The Inspiration behind the Women of The Vintner’s Daughter
The mother, daughters, midwife, wine maven, and the harlot of The Vintner’s Daughter were inspired by the real women of the time, and in some cases, shaped by the constraints of the late-nineteenth century societies in which they lived.
Marguerite Thibault (Sara’s “Maman”), and Sara’s sister Lydia, serve as able foils to Sara. Maman lived through the German occupation of nearby Tours in 1870, and waited anxiously for her new husband to return from fighting the Prussians in 1871—she has endured her share of uncertainty. Her failure to protect her daughters after their father’s death is rooted in fear: her fear of being alone, and her fear of having to start over with nothing.
Although Lydia is the eldest of the two sisters, she is vain and flirtatious, and more concerned about her marriage to the village rogue than the preservation of her father’s beloved vineyard. Despite their differences, Sara and Lydia have shared their childhood and care for each other deeply—they are “two sides of the same coin, one minted for practicality, the other for pageantry.” Maman and Lydia are essential to moving the plot forward. If Lydia had not blindly given herself to Bastien Lemieux, or Maman had ensured her daughters’ safety early on, Sara’s life would not have taken such drastic turns.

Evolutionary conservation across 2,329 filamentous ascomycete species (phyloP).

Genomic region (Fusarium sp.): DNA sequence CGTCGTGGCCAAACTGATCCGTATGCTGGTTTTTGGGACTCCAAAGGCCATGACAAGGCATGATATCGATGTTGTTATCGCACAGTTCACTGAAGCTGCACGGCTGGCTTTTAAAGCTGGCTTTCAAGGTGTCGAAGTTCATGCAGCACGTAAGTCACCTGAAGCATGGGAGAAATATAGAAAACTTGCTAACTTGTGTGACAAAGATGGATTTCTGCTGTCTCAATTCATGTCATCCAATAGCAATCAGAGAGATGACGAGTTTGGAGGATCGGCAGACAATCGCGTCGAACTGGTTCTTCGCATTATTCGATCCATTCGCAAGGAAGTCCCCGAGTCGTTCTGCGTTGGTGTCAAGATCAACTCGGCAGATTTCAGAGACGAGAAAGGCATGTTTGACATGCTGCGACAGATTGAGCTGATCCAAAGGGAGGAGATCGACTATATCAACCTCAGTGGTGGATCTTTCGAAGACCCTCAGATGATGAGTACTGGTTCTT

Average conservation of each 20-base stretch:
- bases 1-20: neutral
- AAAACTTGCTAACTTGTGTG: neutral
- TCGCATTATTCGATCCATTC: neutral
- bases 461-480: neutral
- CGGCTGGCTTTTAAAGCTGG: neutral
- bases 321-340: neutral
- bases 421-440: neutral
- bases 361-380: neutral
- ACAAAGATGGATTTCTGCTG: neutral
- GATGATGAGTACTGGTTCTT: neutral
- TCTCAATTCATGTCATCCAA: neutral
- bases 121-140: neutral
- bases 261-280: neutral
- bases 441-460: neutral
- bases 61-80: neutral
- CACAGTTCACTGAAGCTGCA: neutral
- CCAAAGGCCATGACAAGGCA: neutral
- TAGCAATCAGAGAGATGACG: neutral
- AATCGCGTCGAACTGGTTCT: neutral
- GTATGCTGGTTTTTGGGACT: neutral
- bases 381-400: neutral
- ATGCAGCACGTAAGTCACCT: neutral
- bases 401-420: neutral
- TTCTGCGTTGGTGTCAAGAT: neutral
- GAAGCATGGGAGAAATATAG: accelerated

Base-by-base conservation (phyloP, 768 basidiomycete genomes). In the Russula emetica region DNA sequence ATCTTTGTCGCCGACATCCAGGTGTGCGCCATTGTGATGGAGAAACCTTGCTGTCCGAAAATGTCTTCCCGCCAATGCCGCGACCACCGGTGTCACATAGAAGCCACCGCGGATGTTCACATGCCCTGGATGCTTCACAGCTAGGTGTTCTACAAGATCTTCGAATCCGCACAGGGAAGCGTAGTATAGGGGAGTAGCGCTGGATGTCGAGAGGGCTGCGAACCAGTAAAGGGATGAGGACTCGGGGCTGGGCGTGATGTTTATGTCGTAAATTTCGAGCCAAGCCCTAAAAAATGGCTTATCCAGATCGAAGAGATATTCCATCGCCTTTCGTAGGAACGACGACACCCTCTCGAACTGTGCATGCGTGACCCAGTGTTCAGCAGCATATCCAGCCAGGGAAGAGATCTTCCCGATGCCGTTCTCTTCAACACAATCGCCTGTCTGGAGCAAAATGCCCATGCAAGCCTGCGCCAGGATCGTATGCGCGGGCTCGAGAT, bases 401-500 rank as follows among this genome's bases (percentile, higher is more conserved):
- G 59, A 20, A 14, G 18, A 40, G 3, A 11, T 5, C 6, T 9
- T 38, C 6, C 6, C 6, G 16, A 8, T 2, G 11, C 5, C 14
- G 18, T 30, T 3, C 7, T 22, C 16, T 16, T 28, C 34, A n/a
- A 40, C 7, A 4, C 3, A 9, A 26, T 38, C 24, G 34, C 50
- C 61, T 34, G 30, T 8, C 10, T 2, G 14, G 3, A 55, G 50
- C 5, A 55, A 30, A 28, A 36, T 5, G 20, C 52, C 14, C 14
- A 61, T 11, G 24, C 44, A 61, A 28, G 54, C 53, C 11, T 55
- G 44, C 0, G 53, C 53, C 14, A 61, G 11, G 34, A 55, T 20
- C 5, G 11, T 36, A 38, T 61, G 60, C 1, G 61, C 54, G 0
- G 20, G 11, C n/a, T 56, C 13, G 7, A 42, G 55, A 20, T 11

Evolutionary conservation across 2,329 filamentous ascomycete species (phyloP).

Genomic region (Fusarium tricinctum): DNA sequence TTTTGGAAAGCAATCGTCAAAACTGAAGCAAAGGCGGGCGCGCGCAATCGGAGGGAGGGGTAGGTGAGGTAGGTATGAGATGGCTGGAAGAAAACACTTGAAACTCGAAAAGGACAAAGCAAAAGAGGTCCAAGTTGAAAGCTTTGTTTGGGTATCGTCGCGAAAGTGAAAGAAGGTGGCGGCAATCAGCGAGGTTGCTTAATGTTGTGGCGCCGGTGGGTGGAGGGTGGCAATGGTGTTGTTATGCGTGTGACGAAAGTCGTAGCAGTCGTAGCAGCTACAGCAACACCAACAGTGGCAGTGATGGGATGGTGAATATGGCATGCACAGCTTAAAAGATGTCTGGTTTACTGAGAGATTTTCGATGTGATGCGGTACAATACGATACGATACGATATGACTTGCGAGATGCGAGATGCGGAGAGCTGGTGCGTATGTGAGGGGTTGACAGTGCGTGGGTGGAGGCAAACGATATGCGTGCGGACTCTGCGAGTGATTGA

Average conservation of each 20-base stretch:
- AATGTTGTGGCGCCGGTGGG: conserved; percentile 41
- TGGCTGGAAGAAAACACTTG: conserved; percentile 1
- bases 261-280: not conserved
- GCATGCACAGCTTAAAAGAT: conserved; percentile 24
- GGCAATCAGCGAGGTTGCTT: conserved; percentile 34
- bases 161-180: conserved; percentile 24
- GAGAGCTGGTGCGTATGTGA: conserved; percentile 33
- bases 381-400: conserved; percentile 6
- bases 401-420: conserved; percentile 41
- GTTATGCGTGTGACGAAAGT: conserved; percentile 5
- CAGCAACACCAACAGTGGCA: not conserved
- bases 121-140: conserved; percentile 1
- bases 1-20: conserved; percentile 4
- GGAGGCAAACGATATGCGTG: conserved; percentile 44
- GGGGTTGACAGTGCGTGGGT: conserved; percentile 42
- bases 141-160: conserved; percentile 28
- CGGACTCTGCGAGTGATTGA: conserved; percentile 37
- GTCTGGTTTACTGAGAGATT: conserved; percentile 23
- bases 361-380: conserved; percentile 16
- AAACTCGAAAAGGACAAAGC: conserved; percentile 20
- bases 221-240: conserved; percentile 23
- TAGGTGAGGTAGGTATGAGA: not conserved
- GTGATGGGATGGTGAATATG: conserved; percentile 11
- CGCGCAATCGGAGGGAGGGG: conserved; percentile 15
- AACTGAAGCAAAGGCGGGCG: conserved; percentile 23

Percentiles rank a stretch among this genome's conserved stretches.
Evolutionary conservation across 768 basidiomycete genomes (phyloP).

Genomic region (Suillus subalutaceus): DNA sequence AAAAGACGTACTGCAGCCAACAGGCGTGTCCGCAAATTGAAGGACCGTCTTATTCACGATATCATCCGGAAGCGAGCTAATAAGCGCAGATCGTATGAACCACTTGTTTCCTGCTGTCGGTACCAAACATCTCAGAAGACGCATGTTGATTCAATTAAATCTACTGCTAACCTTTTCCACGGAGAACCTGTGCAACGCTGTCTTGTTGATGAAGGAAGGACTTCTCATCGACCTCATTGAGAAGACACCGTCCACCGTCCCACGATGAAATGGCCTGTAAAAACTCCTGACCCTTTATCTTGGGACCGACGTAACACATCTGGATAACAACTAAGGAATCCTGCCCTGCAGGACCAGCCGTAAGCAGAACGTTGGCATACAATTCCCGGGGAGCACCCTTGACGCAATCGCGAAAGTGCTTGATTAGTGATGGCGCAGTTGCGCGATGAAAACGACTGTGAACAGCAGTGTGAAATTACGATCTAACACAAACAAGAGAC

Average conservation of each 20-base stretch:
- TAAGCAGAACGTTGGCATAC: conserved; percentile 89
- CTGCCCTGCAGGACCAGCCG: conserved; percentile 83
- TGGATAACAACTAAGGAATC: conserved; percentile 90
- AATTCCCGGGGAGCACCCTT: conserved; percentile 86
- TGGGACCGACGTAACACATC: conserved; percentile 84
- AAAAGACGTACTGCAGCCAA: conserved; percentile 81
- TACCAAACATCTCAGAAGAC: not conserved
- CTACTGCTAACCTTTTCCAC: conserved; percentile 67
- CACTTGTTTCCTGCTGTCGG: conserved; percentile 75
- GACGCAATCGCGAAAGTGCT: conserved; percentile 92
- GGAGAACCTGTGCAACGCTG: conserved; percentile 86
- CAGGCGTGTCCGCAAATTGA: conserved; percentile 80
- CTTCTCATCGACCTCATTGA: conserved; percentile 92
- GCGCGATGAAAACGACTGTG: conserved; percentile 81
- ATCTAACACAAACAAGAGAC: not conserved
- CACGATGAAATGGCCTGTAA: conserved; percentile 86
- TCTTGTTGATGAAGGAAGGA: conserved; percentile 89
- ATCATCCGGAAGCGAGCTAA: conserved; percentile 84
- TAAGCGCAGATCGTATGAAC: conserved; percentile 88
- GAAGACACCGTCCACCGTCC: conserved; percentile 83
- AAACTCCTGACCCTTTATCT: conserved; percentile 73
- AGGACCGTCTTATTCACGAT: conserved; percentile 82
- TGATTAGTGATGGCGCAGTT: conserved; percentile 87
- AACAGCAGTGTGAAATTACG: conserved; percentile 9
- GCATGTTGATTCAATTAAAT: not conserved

Marie Chevreau, the Manhattan midwife and single mother—cast aside by the same man who married and mistreated Sara’s sister—is a go-getter. Her character, in this novel and in its sequel—The California Wife—was inspired by Dr. Elizabeth Blackwell, the first woman to receive a medical degree from an American school (in 1849), and who later founded the New York Infirmary for Women and Children, the school Marie attends. For Marie, a life free of romantic entanglement is the key to her success as a midwife, until the sequel, when her involvement with one of her medical college professors threatens to derail her ambitions.
|author Kristen Harnisch|
(credit: Alix Martinez Photography)
Aurora Thierry, I have to admit, is my favorite secondary character. When I was researching the story of Josephine Tyschon, I learned that she enjoyed driving her carriage at top speed, just for the thrill of it (and perhaps to irritate her many critics). Aurora Thierry would absolutely do the same. Aurora is a widow, and a self-made expert in winegrowing, herbal remedies, and husbandry, and she quickly becomes Sara’s surrogate mother when our heroine arrives in Napa. Everyone needs a friend when they come to a new town and who better than a Winchester rifle-toting, straight-talking, fiery, redheaded suffragette?
I would be remiss if I didn’t mention the women in my own life—my mother, sister, aunts, cousins and friends—who also inspire my characters’ personalities and the way they handle the obstacles they face. The most joyful part of being a writer, for me, is breathing life into my creations, dwelling in their company, learning their idiosyncrasies, and testing their mettle in new and exciting ways.
The Vintner's Daughter is published this month in the US in trade pb by She Writes Press ($16.95) and in Canada by HarperCollins Canada ($22.95). Visit her website at www.kristenharnisch.com.